Both congenital femoral deficiency (CFD) and Fibular hemimelia can be addressed using reconstructive surgeries of the hip, knee, and ankle. These procedures can be referred to as SUPER Knee, SUPER Hip and SUPER Ankle surgeries. SUPER is an acronym for Systematic Utilitarian Procedure for Extremity Reconstruction. These surgeries work to reconstruct soft tissue, realign bone, and correct contractures prior to proceeding with limb lengthening surgeries. In most cases it is preferred that patients be between the ages of 2-4, however surgery can be performed as late as adulthood as well.

Indications / Candidacy

Congenital femoral deficiency (CFD) presents a spectrum of deficiency, deformity and dysplasia of the upper femur, hip joint and acetabulum. Fibular hemimelia is a rare condition in which part of the fibula (bone in the lower leg) is missing. Both of these deformities can result in lack of integrity, instability and limited mobility of the hip, knee and ankle joints.

Good candidates for reconstructive surgeries may experience:

  • Hip/knee dysplasia
  • Bone deformities and malrotation
  • Soft tissue contractures of the hip and knee
  • A deformity that is present at birth
  • Knee, hip or ankle deformity
  • Limb length discrepancies

Treated Conditions

The Canadian Limb Lengthening Center offers a team of experienced surgeons, nurses and physiotherapists that make patients and their families feel supported throughout their entire treatment process. Our ability to treat complex congenital limb deformities with a holistic approach gives our patients the best possible outcomes. We pride ourselves in providing highly specialized, expert care. To learn more about Congenital femoral deficiency (CFD) and Fibular hemimelia (FH), follow the link below:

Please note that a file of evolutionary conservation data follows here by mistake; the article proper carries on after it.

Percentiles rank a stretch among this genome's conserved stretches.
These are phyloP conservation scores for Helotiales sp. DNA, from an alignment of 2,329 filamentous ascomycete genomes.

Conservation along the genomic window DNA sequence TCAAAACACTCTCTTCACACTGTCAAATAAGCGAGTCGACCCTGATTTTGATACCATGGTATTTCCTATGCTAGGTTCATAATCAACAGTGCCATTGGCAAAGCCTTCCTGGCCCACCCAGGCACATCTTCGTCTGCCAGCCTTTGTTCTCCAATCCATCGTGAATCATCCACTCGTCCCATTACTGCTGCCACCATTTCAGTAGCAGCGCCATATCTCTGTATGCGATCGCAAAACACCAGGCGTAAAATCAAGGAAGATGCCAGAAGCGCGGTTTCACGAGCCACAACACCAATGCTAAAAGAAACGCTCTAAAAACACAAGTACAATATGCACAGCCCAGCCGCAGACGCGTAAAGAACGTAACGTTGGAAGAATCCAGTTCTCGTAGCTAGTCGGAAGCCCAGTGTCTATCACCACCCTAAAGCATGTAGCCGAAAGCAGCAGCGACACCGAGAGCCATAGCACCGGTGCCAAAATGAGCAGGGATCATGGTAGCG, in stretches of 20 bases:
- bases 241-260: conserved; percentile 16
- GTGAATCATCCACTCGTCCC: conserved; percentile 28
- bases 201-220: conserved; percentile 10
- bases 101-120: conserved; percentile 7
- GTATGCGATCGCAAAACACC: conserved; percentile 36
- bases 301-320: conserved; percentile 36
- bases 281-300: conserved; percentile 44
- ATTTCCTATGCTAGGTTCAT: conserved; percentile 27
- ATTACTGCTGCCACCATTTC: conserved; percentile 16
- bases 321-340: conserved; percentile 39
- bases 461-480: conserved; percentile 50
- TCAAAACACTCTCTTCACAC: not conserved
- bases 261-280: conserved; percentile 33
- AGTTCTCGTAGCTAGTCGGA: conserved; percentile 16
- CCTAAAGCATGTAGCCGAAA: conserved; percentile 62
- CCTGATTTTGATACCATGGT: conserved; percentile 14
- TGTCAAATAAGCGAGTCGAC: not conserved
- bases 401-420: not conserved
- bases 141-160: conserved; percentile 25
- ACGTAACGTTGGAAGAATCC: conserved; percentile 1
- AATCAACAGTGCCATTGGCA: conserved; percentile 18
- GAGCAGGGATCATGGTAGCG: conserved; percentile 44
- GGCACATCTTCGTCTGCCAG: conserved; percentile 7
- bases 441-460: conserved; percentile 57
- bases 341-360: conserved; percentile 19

Congenital limb deficiency

Surgical Technique


SUPER Hip surgery can treat congenital femoral deficiency (CFD). Depending on the classification of CFD, patients may require attention to both the hip and knee joints.

  1. One long S shaped incision is made that runs from the iliac wing to approximately one-third way down the femur laterally and then back towards the patellar tendon.
  2. While carefully avoiding nerves, your surgeon will split the fascia longitudinally.
  3. Soft tissue releases are performed at this time to relieve any contractures.
  4. Reconstruction of ligaments may be planned with the use of the patient’s own tissues called the fascia lata.
  5. Next the femoral head and neck is place in a correct orientation by breaking the femur bone and fixing it using plates or rods.